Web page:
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Trending Now: Building a Better Kids Menu
Better, healthier kids menus are in high demand today, as millennials are now bringing their kids in to dine, and with vastly different expectations than prior generations. While the top items on kids menus have stayed pretty consistent for years – chicken fingers, pizza, pasta, burgers, grilled cheese, etc. – there are signs of improvement and change on menus across the country. Consider these facts from research firms Mintel, Datassential and Y-Pulse:
- 41% of parents indicate they want larger variety of menu choices, and 21% want more sophisticated items
- 75% of parents want to see healthier sides on the kids menu
- Kids are interested in foods that are higher in quality and healthier as well as customizing their orders
- 45% of parents with kids aged 1-12 prefer to feed them whole grains 
- 59% of surveyed kids aged 8-13 preferred the adult menu choices to the kids menu
Four Principles for Successful Kids Menu Development
We chatted with Jessica James (more from her below), mom, blogger…oh, and Executive Chef at Applebee’s and creator of their hit kids menu, including their wildly popular Chicken Mac and Cheese. She offered the following principles for kids menu development:
- Add more choices overall, especially with side dishes, and allow for mixing and matching for maximum customization and variety
- Make choices more “adult” with more fresh and natural foods, more vegetables, and a bit more complexity
- Balance healthy choices with “fun food” in controlled portions, and make it easy to choose a healthier option
- Micro-target your menu so there are choices for younger and older kids, but avoid classifying the menu by age, so there’s no stigma attached to either menu
“When we did focus groups with 6-12 year old kids and their moms, we were surprised at how many kids ate salad, wanted spicy foods, and generally wanted to eat more like adults, even at younger ages.” –Jessica James, Executive Chef, Applebee’s
Pasta on the Kids Menu
When added together, mac and cheese, spaghetti and ‘pasta’ items are the #1 item on kids menus.Pasta is a popular item with kids, and it’s also easy to use as a platform for customization and healthy menu development. As Jessica James notes, “Pasta is absolutely a mainstay – whether it’s basic items like buttered noodles or a more ‘grown up‘ mac and cheese, it’s versatile, cost-effective and always a winner with kids.”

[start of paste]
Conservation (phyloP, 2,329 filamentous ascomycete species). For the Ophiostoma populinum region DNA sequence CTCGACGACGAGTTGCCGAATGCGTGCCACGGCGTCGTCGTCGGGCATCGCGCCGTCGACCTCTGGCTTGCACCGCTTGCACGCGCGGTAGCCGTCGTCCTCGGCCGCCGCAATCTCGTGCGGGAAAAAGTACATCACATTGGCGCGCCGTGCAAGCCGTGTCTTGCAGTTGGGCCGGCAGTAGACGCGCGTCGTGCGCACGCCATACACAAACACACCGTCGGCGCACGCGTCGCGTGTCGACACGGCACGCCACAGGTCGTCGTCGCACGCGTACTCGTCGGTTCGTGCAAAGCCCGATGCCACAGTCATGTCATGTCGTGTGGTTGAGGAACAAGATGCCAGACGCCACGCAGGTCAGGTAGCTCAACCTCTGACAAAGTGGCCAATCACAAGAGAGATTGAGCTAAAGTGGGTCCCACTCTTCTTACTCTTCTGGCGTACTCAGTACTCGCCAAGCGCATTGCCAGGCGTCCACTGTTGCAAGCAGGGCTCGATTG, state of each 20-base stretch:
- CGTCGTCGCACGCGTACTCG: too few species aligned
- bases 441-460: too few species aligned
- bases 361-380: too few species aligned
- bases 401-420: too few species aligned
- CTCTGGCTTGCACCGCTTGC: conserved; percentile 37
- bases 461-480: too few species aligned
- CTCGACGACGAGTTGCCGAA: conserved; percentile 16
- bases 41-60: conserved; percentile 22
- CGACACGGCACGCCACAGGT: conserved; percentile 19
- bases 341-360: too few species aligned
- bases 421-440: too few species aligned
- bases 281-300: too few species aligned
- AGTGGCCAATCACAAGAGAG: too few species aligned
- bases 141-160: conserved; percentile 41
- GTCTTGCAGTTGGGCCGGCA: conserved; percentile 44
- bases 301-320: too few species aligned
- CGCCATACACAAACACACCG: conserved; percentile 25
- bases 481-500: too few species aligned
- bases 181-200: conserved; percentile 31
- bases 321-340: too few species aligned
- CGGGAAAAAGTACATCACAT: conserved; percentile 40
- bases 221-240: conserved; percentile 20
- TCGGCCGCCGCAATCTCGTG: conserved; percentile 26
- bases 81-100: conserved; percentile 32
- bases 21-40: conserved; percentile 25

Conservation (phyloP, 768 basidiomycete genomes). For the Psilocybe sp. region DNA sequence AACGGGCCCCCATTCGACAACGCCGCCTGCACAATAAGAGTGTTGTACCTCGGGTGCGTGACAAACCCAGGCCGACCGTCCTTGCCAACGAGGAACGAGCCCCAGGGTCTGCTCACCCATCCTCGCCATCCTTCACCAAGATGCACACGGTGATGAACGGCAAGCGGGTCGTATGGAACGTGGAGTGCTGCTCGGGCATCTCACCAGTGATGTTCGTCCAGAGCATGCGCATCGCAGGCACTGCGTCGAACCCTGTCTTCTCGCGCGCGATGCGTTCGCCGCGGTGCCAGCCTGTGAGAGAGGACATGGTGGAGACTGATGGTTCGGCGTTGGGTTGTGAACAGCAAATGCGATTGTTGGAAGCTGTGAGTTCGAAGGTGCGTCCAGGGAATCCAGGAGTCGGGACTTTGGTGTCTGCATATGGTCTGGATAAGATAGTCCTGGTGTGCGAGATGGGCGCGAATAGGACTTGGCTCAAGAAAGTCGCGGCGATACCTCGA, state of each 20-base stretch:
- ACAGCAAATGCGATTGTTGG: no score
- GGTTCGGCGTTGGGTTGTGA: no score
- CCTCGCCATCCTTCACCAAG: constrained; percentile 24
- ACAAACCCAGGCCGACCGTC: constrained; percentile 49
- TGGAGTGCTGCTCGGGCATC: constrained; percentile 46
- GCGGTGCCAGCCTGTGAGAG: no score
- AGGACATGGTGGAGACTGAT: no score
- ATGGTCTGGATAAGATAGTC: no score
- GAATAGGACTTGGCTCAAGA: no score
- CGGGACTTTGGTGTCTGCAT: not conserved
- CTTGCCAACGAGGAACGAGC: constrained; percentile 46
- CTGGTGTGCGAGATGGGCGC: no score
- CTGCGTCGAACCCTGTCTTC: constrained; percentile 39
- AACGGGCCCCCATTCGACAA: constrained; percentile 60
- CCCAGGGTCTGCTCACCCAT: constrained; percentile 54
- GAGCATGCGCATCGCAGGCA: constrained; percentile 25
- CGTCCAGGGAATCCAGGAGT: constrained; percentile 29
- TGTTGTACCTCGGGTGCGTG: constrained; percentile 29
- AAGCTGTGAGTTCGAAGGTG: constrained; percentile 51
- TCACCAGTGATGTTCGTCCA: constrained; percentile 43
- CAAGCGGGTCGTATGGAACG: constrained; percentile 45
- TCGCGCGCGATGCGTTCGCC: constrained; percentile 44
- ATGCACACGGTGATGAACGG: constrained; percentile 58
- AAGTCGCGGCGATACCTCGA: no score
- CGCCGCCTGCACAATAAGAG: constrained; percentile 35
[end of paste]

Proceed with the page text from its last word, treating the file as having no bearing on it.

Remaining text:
Using whole grain pasta is an easy way for operators to improve the healthy profile, while still appealing to kids. “Kids want delicious pasta, and what parents want is for their kids to eat healthful, flavorful foods. Whole grain pasta is the perfect balance between the two. It’s essentially the holy grail – pasta that’s delicious and good for you.” –Kids Marketing Expert Josh Davenport, Senior Marketing Analyst, C3: Creative Consumer Concepts
Where We’re Seeing It: Standout Kids Menus
Applebee’s: Since its introduction, sales of kids menu dishes are up 15%, even while French fry sales went down 30%. Kids and parents are instead opting for one of the new healthier sides, like yogurt and berries. The wide variety, mix of healthy and “fun” choices, and ability to customize are key; as is calling the younger/older menus “really hungry” and “really really hungry” to avoid any kids menu stigma.
Intercontinental Hotels: The 181-unit hotel chain redesigned their menu with a mix of updated traditional fare like penne with “red red” sauce, mini burgers, and more adventurous options like chicken yakitori and Chinese fried rice. Items that combine healthy and fun include broccoli sweet corn fritters and an iced watermelon popsicle.
Silver Diner: This 2013 MenuMasters award winner and Kids LiveWell participant received much recognition for their more sophisticated, all-natural and healthier menu that’s selling out the door. Teriyaki salmon was a surprise hit, while updates to traditional favorites like a gluten-free spaghetti, and a turkey or bison slider with American cheese keep it closer to home.
 Mintel “Kids and Dining Out,” 2013
 Datassential, “Creative Concepts: Kids Menus,” June 2014
 Y-Pulse, “Connecting with Gen Next,” 2013
 Datassential, “Healthy Flavors Healthy Kids,” 2014
 Y-Pulse, “Connecting with Gen Next,” 2013
 Mintel Menu Insights, 2014